When people complain about how hard it is to breathe while wearing a mask, I like to point out that doctors and nurses wear masks for entire 12 hour shifts. Your trip to Costco probably doesn't take that long, so just deal with it for an hour. If you're out of breath after a short period of time, maybe your lungs aren't that strong, and a disease that attacks your respiratory system would be devastating, so a mask would really help.

More and more professional athletes are testing positive for COVID, and one of the biggest issues leading up to the possible return of sports was how athletes would stay safe. Baseball offers social distancing when you're playing in the outfield, but for an infielder trying to make a tag, or the first baseman just keeping a runner close, or a runner in general...those players are all near each other. The biggest issue would be during every at bat, when you have a batter, a catcher, and an umpire all in close proximity.

A few Yankees have tested positive so far, so outfielder Clint Frazier has made the choice to wear a mask during games.

Frazier said

I'm just trying to show that it's easy to do and it's the right thing to do. If it helps a little bit, it's not hard to do, so I'm going to try to do it as much as I can. Hopefully someone sees it and maybe they do it, too ... There's a lot of people that have had this impact them in a way, and there are people in our organization that I'm trying to be respectful towards. I want to make sure that I'm not the reason why it spreads to anybody.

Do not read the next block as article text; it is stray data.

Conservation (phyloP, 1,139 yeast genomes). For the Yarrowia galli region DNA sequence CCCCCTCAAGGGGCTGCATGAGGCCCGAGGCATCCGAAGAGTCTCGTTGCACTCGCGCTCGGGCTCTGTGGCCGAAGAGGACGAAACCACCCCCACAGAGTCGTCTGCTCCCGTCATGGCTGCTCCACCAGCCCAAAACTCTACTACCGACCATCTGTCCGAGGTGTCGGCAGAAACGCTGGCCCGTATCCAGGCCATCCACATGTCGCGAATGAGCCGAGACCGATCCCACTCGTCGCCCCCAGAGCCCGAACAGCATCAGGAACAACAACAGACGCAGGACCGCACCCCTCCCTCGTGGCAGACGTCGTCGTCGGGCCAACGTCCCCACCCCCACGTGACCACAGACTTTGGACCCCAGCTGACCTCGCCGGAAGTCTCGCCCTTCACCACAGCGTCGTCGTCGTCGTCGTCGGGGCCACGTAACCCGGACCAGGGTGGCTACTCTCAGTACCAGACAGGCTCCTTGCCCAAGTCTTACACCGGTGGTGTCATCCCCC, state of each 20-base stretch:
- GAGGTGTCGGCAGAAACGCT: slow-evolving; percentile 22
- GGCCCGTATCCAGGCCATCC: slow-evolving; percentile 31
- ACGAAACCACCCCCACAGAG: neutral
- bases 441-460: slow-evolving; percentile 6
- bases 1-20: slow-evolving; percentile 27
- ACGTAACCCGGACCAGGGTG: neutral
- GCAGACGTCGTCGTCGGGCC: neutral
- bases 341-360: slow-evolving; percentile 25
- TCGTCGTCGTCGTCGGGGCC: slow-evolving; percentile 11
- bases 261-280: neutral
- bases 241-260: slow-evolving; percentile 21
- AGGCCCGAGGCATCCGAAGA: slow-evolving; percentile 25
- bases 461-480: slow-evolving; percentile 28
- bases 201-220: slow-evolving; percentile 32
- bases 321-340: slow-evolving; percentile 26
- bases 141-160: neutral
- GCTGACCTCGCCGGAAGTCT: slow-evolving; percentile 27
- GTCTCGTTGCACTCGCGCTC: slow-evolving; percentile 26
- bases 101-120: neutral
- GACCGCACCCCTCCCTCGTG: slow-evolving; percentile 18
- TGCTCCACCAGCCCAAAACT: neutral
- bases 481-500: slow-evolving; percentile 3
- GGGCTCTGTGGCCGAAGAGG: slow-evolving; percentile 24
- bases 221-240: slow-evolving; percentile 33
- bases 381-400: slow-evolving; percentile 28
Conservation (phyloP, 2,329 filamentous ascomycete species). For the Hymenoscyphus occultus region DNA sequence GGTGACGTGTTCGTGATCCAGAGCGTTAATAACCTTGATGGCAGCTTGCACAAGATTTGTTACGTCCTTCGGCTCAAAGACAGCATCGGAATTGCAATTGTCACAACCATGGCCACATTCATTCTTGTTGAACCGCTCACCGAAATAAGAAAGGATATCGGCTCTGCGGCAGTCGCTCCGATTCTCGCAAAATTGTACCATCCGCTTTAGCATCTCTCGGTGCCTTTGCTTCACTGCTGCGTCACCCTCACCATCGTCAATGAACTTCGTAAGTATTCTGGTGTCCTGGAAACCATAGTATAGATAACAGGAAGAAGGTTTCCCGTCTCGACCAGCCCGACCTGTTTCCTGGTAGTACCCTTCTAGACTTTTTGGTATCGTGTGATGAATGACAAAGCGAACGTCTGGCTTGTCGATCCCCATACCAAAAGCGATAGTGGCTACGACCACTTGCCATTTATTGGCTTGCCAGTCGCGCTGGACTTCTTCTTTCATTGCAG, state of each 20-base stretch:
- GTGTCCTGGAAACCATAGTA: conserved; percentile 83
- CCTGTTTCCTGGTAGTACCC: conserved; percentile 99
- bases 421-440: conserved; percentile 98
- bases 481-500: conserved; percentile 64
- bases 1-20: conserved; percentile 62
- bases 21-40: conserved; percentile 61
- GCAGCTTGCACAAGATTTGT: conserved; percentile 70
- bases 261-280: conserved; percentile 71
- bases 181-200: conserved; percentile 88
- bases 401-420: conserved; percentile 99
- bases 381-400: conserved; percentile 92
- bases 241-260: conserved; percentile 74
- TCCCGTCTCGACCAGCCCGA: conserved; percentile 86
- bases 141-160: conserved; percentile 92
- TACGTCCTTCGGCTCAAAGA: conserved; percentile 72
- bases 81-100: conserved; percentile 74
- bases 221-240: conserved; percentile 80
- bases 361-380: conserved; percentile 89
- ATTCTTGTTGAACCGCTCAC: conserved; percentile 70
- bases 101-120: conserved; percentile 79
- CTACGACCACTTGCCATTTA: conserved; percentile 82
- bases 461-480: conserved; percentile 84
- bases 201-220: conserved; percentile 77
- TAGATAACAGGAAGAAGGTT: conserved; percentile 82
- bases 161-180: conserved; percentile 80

There are about a million things I'll be interested to watch about this baseball season, and this is definitely one of them. Obviously Frazier isn't going to be out there running around in a N95 mask, and more video from YES Network shows that it's more like one of those fabric things that stretches over your head and can be pulled down around the neck. It's probably easier to breathe through one of those, and the fact that it's pretty easy to pull up and down will help too. If he wants to wear it during an at-bat, he can quickly pull it over his mouth and nose. When play stops, he can take a step away from any fielders, take a few breaths, then pull it back up. When he's in the outfield, he can just leave it around his neck.

I can't imagine a lot of players will follow his lead, but if we continue to see more players test positive, the trend may grow.

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